Thousands of years ago, glaciers flattened much of the Midwestern U.S. and sculpted a landscape with unique features in Wisconsin and Minnesota. The Ice Age National Scenic Trail is a footpath that extends over a thousand miles and is great for hiking, backpacking, snowshoeing, and some sections for cross-country skiing too. There are actually sections of trail that aren’t yet complete, but in total, it extends about 1,200 miles long. This trail has largely been maintained by volunteers and is a lovely place to unwind and rejuvenate yourself physically and mentally.
Cascade Canyon Trail - Grand Tetons National Park, Wyoming
You can start your hike to Cascade Canyon from the Jenny Lake Trailhead and enjoy a 10-mile trek with about 1,110 feet of elevation gain. This is a strenuous hike in the Grand Tetons that you can also cut short by taking a boat ride across the lake and shaving off about 2.4 miles. This is a popular hiking spot that includes views of the 200-foot Hidden Falls. For more of a challenge, you can link this trail with the Teton Crest Trail and make it an overnight trip.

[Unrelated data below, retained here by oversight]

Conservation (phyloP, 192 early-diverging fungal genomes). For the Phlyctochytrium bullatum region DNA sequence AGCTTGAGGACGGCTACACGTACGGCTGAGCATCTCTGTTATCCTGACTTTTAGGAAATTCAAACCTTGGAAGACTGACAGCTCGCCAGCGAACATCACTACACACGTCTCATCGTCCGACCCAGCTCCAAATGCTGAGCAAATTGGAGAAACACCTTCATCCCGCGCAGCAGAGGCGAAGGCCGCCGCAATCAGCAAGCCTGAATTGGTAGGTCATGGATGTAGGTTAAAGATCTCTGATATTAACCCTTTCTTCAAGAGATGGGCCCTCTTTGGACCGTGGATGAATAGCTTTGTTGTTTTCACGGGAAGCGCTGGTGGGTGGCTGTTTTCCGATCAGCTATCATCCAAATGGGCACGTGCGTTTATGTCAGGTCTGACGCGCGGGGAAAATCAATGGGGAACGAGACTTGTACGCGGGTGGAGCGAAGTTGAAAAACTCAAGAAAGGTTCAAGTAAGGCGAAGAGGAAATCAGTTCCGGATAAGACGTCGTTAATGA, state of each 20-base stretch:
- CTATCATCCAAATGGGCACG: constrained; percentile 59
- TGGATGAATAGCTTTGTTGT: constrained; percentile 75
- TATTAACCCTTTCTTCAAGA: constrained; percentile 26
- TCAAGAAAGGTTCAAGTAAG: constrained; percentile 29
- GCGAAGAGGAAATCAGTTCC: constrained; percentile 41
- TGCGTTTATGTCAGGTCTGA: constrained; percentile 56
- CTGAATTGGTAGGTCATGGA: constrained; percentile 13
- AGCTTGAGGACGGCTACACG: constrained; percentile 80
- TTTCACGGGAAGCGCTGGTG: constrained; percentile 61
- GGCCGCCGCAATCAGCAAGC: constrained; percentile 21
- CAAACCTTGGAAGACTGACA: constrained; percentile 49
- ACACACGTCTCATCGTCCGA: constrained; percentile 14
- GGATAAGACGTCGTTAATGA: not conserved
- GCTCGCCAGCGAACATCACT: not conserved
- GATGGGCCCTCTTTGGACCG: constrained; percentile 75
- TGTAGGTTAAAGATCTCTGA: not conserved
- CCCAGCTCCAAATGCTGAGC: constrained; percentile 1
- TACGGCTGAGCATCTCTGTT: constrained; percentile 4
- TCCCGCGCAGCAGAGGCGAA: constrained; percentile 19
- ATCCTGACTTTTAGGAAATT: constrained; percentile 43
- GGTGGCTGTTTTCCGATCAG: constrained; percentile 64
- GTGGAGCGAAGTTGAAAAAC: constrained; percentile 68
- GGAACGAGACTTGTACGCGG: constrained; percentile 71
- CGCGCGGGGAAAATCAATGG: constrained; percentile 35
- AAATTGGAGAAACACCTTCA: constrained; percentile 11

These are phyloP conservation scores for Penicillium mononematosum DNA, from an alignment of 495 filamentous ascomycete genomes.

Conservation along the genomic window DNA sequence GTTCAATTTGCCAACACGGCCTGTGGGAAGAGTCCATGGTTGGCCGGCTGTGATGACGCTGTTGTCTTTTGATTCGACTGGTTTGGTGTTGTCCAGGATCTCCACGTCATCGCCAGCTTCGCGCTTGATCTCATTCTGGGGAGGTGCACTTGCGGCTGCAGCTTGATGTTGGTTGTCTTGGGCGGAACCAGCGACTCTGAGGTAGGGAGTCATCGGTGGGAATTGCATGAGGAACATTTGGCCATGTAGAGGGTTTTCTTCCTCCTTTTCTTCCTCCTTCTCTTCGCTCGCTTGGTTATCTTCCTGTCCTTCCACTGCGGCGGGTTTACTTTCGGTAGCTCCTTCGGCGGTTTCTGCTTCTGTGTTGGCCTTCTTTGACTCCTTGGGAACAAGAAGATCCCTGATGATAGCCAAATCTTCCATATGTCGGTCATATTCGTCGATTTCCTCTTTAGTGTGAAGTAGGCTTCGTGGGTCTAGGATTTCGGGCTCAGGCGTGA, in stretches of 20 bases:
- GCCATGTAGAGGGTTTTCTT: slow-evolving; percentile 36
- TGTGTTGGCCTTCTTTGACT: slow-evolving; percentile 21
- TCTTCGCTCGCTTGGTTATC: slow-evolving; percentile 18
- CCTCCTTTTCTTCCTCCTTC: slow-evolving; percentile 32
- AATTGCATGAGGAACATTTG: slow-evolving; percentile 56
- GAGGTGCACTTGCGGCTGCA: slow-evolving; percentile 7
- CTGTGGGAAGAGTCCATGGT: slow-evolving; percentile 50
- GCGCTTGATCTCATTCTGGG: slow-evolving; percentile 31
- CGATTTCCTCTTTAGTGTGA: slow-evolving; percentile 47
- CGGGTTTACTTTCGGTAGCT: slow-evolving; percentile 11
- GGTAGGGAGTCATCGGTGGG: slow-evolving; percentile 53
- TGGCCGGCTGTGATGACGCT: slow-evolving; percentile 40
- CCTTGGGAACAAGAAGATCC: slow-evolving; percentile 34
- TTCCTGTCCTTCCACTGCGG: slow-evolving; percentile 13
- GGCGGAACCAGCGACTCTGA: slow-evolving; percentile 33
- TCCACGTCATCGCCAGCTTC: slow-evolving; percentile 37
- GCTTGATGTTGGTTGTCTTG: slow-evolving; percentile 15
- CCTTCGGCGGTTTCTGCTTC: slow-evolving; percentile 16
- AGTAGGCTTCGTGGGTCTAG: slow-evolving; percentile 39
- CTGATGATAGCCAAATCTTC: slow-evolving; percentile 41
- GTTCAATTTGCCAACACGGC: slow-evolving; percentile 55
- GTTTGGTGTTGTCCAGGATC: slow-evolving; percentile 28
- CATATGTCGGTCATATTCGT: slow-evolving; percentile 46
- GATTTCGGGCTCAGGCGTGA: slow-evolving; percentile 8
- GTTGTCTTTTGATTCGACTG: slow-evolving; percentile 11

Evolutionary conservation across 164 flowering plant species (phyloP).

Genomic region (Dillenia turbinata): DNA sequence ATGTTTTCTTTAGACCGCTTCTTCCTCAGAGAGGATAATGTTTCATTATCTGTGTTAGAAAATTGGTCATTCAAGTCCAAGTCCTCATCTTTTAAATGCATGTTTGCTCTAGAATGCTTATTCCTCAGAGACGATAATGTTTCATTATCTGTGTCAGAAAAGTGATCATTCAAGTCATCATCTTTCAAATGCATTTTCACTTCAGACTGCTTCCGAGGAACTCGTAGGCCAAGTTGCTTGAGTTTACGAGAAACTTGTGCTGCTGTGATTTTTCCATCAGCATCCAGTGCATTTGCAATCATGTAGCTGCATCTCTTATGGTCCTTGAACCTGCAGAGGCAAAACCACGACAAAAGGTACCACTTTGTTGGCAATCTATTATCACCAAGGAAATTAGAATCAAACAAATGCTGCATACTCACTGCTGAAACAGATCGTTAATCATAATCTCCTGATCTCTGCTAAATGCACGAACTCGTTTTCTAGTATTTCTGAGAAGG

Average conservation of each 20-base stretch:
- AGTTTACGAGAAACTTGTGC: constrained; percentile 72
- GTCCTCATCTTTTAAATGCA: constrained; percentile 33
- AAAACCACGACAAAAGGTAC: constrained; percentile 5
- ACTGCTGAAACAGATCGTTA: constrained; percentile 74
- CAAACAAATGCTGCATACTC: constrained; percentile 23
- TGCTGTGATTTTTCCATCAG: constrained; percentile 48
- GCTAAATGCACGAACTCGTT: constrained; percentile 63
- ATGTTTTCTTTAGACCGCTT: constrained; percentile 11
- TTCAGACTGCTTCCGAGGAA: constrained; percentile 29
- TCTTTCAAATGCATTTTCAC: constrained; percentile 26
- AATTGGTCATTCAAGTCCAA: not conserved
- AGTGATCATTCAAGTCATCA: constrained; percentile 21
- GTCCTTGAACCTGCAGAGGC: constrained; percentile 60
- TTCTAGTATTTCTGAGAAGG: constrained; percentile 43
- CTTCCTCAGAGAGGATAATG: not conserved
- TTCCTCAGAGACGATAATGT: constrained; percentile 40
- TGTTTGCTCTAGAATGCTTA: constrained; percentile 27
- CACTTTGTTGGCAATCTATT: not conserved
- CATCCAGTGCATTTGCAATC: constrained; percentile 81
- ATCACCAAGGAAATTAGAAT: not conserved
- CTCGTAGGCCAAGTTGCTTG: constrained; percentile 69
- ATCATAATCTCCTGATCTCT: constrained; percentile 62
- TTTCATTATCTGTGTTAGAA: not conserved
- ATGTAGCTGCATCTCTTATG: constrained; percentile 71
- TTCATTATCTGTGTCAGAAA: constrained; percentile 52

Devil’s Bridge Trail - Sedona, Arizona
Hikes in the Sedona area are absolutely inspiring pretty much anywhere you go. Yet a favorite route is the Devil’s Bridge Trail that leads to the largest natural sandstone arch in the area. This hike is a 1.8-mile trek that’s moderately difficult. Both serious adventurers and casual hikers enjoy this hike, which is pretty easy with just a short section of steps or rock scrambling if you’re up for it.
Pacific Crest Trail – California, Oregon, and Washington
However, no list of scenic trails would be complete without mentioning the Pacific Crest Trail (PCT). This is one of the most memorable trails on the planet and spans 2,650 miles from Mexico to Canada while passing through California, Oregon, and Washington. This long-distance hiking trail has so much scenic beauty that it’s almost impossible to describe until you hike it. If you’re not up for this big of a commitment, it’s still totally awesome to hike smaller sections of the PCT and experience little bits of it at a time.